Somebody cry why, why, why?*: Vancouver Housing Prices and The Wealth Gap

When I was growing up, my father used to tell me that we lived in the world’s most beautiful place. I believed him. Vancouver is very, very beautiful. For me, it might be doubly so: for years, I lived away and travelled and when I’d return, no matter what I’d seen elsewhere, when the plane descended over the ocean or the mountains, I felt the thrill of coming home.

So it made sense that people wanted to move here. When my grandfather was a boy, tuberculosis killed many people in his town, including his father. His family left Norway because of it. Like many migrants, my grandfather dreamed of putting down roots somewhere: he and my grandmother moved to Vancouver and settled. They bought a house, had a family, and worked. People came, the city grew.

My own parents did the same, but they had a smaller house and fewer children and worked. More people moved here, the city grew. As the city’s grown, some things have gotten more expensive.

In Narcos, there’s a scene where one of the characters says: “God made our land so beautiful, so rich, that it’s unfair: he evened the score by populating it with evil men.” Colombia is very beautiful.

Medellin, Colombia
Medellin, Colombia

Vancouver is not populated with evil people: it is safe, sometimes quiet. But it is very expensive.

If you work here, you make less than you do in other parts of the country. It goes with the territory. And there aren’t that many good jobs. I’ve heard that things cost a little more too, even gas. Your dollar doesn’t go as far.

Housing is stupidly expensive. And it’s becoming moreso every day.┬áThere’s debate about whether or not we’re in a housing bubble. I don’t know what’s going to happen in the future, but I know what it’s like now: it’s tough.

They say that the house prices here have “decoupled” from local incomes, which is a fancy way of saying that most people who actually live and work here cannot afford to buy here, based on their income alone. This wouldn’t be the first time that earnings had little bearing on price (Facebook stock, anyone?). So, again, homeownership here is tough. Tougher than it is in other places.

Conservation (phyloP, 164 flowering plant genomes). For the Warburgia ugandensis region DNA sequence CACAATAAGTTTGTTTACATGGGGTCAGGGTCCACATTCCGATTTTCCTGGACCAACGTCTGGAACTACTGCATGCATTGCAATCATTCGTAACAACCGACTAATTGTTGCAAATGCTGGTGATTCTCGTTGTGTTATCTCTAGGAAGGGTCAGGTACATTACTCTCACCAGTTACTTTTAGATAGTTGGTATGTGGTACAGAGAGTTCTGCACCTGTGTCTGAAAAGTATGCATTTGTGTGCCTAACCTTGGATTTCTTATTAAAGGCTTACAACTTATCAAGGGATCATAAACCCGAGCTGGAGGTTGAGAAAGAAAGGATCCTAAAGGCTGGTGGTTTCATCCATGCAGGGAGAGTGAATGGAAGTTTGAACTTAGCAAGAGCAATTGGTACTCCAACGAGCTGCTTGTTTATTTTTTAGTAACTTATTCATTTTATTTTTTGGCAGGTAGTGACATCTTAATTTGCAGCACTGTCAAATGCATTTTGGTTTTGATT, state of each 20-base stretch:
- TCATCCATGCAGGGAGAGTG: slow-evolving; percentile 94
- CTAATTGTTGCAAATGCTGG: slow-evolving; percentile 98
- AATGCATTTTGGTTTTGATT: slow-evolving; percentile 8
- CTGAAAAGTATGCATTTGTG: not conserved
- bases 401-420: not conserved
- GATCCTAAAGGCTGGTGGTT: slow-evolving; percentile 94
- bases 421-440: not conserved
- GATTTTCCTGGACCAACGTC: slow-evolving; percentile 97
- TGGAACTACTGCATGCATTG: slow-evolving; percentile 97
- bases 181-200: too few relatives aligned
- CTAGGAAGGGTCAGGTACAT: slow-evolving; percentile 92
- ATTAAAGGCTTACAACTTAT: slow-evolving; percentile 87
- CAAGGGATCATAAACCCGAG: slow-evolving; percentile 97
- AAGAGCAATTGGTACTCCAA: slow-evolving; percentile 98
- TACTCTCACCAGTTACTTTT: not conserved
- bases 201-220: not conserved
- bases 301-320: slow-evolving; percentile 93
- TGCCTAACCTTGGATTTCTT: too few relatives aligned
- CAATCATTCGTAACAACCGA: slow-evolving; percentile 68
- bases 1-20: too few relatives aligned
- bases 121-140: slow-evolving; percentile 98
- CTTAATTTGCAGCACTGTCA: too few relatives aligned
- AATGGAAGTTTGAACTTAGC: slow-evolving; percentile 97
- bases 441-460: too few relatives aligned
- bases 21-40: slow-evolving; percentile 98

Here are the prices, in chart form:



I’ve not been to Colombia, but I’ve been to other parts of South America. In Brazil, I remember being shocked by the wealth gap: it seemed extreme. In one shopping mall in Rio, the food court had tables with white tableclothes. Outside the mall, children played in the street without shoes. Coming from Vancouver, this seemed disgraceful.

But the Vancouver we live in now is not the Vancouver I was raised in. The fancier neighbourhoods now are very fancy indeed. Vancouver is the biggest sales market in Canada for Bentley Motors, but it’s not only Bentley cars on the road: there are so many luxury vehicles, you can’t swing a cat without hitting one.

And yet there are still down-on-their-luck people here (lots of them), which means that it looks like the wealth gap is getting bigger. It’s not unusual to see a Ferrari speed past social housing. I don’t know how I didn’t see it sooner: maybe it’s because when you live somewhere, change seems slow – but I wonder, now, if I were a traveller coming here for the first time, if I’d be as shocked by something here as I was in Rio.


*That’s a Ladysmith Black Mambazo quote, for those of you who can’t quote the Graceland album from memory.

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